Kaberle, Ryder to hit free agent market

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Kaberle, Ryder to hit free agent market

By Joe Haggerty
CSNNE.com Bruins InsiderFollow @hackswithhaggs
The Bruins have met with the agents for both Tomas Kaberle and Michael Ryder, and its been determined that both unrestricted free agents will be hitting the free market for the July 1 frenzy. Peter Chiarelli confirmed that both could land in greener NHL pastures if another hockey club emerges from the free agent pool and shoves a long term, high-dollar offer in front of them but the Bruins GM didnt shut the door on either player potentially returning to the Black and Gold fold either.With Tomas Kaberle and with Michael Ryder were doing the same thing. We certainly havent parted ways, said Chiarelli during a Thursday conference call with reporters. Im wary of the market, where it stands right now and I said, Look guys, go out there and see whats going on and lets continue to talk. The risk that we run is that they will get a deal then they cant come back to us. I understand that risk. So thats where those two guys stand.It's a wise choice considering that the free agent market has already hit "ludicrous speed" before July 1 even officially arrived.There are a bevy of defensemen comparable to Kaberle that have received hefty offers in the last week including Montreals Andrei Markov and Carolinas Joni Pitkanen, and a 10-year deal for Christian Ehrhoff in Buffalo first reported on Thursday night. Theres a hesitancy from Chiarelli to get locked into a long-term deal with a player in Kaberlethat never truly seemed to fit in Boston, and it's certainly prudent to avoid spending the crazy money around July 1 that is getting tossed around.While its true Kaberle did have three points in the Stanley Cup Final and finished tied with Dennis Seidenberg for the Bs postseason lead among defensemen with 11 points, the 33-year-old also never managed to get beyond the third blueliner pairing during the final two playoff series in Bostons Cup run.Ryder could get a solid two or three year deal in a free agent market largely bereft of wingers, but its difficult to gauge given Ryder's inconsistent track record. The forwards solid playoff run after two straight lackluster regular seasons (less than 20 goals in each campaign) make determining his value more complicated.Its doubtful the Bs are willing to go three years with a winger that played like Tarzan for much of the postseason, but skated a little too much like Jane during the last two regular seasons.Chiarelli said that the Bruins would be cutting ties with 35-year-old defenseman Shane Hnidy after he signed on with the team for the last couple of months of the season and dressed for three games in the playoffs.Weve told Shane that we arent resigning him, said Chiarelli. I think hell be a good addition somewhere else and I told him that. And certainly Id help him along the way for that.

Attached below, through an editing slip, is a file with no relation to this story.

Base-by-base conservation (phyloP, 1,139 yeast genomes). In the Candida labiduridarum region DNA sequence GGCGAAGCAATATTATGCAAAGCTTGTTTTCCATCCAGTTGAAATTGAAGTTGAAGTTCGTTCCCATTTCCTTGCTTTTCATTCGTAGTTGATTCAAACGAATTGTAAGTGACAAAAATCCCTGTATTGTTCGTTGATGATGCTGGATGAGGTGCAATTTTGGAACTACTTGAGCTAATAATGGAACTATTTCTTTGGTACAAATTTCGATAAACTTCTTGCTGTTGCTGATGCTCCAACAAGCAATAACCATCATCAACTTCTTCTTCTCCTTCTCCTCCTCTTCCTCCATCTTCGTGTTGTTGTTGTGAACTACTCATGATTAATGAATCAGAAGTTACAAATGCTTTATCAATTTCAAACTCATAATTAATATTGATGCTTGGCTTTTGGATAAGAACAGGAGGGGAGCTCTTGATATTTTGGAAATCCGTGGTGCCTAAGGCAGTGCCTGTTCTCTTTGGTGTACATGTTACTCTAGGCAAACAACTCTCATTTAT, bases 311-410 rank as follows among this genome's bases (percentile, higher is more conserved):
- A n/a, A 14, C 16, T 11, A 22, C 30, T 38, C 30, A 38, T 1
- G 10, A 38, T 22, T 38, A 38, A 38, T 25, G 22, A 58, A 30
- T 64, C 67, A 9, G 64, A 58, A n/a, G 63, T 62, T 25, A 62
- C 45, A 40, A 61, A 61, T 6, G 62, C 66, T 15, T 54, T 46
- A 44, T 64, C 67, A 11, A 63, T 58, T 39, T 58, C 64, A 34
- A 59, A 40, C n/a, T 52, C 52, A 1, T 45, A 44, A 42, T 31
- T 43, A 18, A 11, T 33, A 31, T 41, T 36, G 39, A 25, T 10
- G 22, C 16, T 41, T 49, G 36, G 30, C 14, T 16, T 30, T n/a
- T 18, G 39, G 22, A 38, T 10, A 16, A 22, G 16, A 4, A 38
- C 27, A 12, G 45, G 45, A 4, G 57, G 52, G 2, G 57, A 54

Joe Haggerty can be reached at jhaggerty@comcastsportsnet.com. Follow Joe on Twitter at http:twitter.comHackswithHaggs

Haggerty: No move may be the best move for Bruins at deadline

Haggerty: No move may be the best move for Bruins at deadline

The NHL trade deadline is now less than a week away, with plenty of movement expected despite the perpetual lack of sellers, and an expansion draft perhaps preventing some teams from taking on players they will then need to protect. 

The Bruins shouldn’t be much of a seller as long as they can continue their current good stretch for three more games before the March 1 deadline. The expansion draft shouldn’t be much of a scare either based on the players {Adam McQuaid, Kevan Miller, Malcolm Subban) they might be in danger of losing to the Vegas Golden Knights this summer.

With the Bruins currently outside of a playoff spot by virtue of the one game in hand held by the Florida Panthers (both teams have 66 points vying for the final wild-card spot), it would be no surprise if GM Don Sweeney wanted to be a buyer at the deadline for a Boston roster that could use a big top-six winger with finishing ability, a top-four defenseman that can move the puck and a backup goaltender should Anton Khudobin have any more struggles this season.

The Bruins and Avalanche had been talking steadily in recent weeks about a possible deal for 24-year-old left wing Gabriel Landeskog, but those discussions have hit a standstill with Sweeney refusing to part with either Brandon Carlo or Charlie McAvoy in the trade package. That's the 100 percent right move for a Bruins team that shouldn't start trading away blue chip D-man prospects. 

Landeskog has made sense for the Black and Gold because he’s signed long term with a reasonable $5.7 million cap hit, and because he’d theoretically be a good, power forward fit alongside David Krejci.

It’s that type of trade Sweeney and the Bruins are looking to make for a young player with term that will be part of the long-term solution in Boston. They aren’t looking for a repeat of last season where they shipped off good future assets in exchange for pedestrian rental players Lee Stempniak and John-Michael Liles and missed the playoffs anyway after dipping into the trade market.